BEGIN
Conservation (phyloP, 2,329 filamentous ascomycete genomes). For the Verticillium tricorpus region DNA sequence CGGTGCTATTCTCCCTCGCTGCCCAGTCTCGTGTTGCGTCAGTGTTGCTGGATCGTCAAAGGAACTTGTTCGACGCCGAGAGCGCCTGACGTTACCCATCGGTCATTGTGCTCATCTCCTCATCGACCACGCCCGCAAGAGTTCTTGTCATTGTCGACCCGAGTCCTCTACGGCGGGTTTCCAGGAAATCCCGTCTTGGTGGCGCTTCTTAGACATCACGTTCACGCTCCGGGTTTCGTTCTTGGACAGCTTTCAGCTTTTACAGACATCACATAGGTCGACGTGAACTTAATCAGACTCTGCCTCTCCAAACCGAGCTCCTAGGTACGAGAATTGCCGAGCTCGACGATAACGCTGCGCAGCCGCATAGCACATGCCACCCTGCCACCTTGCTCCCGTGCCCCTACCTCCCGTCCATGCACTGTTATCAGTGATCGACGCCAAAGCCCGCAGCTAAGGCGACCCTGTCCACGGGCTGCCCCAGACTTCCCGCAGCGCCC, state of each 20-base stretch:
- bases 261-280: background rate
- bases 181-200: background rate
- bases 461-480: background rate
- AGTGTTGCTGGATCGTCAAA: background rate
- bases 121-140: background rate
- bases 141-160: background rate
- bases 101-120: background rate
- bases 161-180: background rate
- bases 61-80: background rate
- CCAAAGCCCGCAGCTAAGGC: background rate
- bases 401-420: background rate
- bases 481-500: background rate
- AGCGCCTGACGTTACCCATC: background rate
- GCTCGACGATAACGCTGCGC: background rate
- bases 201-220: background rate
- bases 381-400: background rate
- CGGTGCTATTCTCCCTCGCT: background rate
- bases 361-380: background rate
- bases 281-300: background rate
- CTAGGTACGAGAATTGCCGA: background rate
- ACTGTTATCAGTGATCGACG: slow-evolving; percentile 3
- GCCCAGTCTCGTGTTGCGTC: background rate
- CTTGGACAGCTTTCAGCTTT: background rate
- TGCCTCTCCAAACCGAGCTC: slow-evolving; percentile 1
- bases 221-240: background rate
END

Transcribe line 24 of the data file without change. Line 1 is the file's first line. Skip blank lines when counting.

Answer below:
- CTTGGACAGCTTTCAGCTTT: background rate